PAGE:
In this paper point gauge measurements are analyzed as part of a ground truth design to validate satellite retrieval algorithms at the field-of-view spatial level (typically about 20 km). Even in the ideal case the ground and satellite measurements are fundamentally different, since the gauge can sample continuously in time but at a discrete point, while a satellite samples an area average but a snapshot in time. The design consists of comparing a sequence of pairs of measurements taken from the ground and from space. Since real rain is patchy, that is, its probability distribution has large nonzero contributions at zero rain rate, the following ground truth designs are proposed. Design 1 uses all pairs. Design 2 uses the pairs only when the field-of-view satellite average has rain. Design 3 uses the pairs only when the gauge has rain. For the nonwhite noise random field having a mixed distribution, the authors evaluate each design theoretically by deriving the ensemble mean and the mean-square error of differences between the two systems. It is found that design 3 has serious disadvantage as a ground truth design due to its large design bias. It is also shown that there is a relationship between the mean-square error of design 1 and design 2. These results generalize those presented recently by Ha and North for the Bernoulli white noise random field. The strategy developed in this study is applied to a real rain rate field. For the Global Atmospheric Program (GARP) Atlantic Tropical Experiment (GATE) data, it is found that by combining 50 data pairs (containing rain) of the satellite to the ground site, the expected error can be reduced to about 10% of the standard deviation of the fluctuations of the system alone. For the less realistic case of a white noise random field, the number of data pairs is about 100. Hence, the use of more realistic fields means that only about half as many pairs are needed to detect a 10% bias.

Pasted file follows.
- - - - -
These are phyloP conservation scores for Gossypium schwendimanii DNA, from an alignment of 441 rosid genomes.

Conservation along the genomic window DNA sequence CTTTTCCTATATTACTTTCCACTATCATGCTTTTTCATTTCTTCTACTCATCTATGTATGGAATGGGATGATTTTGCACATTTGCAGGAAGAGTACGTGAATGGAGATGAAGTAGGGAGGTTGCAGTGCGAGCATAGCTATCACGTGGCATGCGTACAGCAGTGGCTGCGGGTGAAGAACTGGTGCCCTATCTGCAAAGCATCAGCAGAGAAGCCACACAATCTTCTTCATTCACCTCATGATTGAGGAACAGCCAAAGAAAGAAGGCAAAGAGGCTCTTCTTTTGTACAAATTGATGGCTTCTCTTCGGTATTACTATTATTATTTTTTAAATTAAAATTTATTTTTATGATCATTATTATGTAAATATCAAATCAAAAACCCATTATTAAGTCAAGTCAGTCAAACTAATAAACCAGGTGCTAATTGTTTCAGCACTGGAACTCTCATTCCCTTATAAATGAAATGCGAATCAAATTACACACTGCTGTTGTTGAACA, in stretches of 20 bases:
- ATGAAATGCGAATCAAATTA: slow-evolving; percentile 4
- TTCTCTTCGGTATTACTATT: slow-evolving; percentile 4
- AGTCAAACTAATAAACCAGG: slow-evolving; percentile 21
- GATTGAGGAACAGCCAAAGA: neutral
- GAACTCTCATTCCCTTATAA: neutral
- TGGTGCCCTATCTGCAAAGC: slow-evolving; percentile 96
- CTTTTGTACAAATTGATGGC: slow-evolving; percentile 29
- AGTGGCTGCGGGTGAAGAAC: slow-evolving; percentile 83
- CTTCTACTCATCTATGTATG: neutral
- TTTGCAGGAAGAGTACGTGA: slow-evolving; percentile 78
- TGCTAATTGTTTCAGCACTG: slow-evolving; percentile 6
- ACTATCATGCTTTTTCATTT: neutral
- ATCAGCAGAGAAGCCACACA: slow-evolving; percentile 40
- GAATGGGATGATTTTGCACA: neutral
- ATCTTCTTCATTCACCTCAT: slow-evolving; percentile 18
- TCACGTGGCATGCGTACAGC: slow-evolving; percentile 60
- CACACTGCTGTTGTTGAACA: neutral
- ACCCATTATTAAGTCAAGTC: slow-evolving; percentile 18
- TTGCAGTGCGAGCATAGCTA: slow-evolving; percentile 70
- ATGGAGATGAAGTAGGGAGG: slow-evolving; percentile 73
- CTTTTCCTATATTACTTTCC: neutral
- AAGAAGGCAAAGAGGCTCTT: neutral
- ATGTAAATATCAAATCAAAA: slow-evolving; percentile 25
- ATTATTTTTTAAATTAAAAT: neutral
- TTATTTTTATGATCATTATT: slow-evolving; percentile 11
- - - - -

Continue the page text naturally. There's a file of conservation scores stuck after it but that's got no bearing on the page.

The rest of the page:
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Yue Li
,
Gerald R. North
,
Ping Yang
, and
Bryan A. Baum

Abstract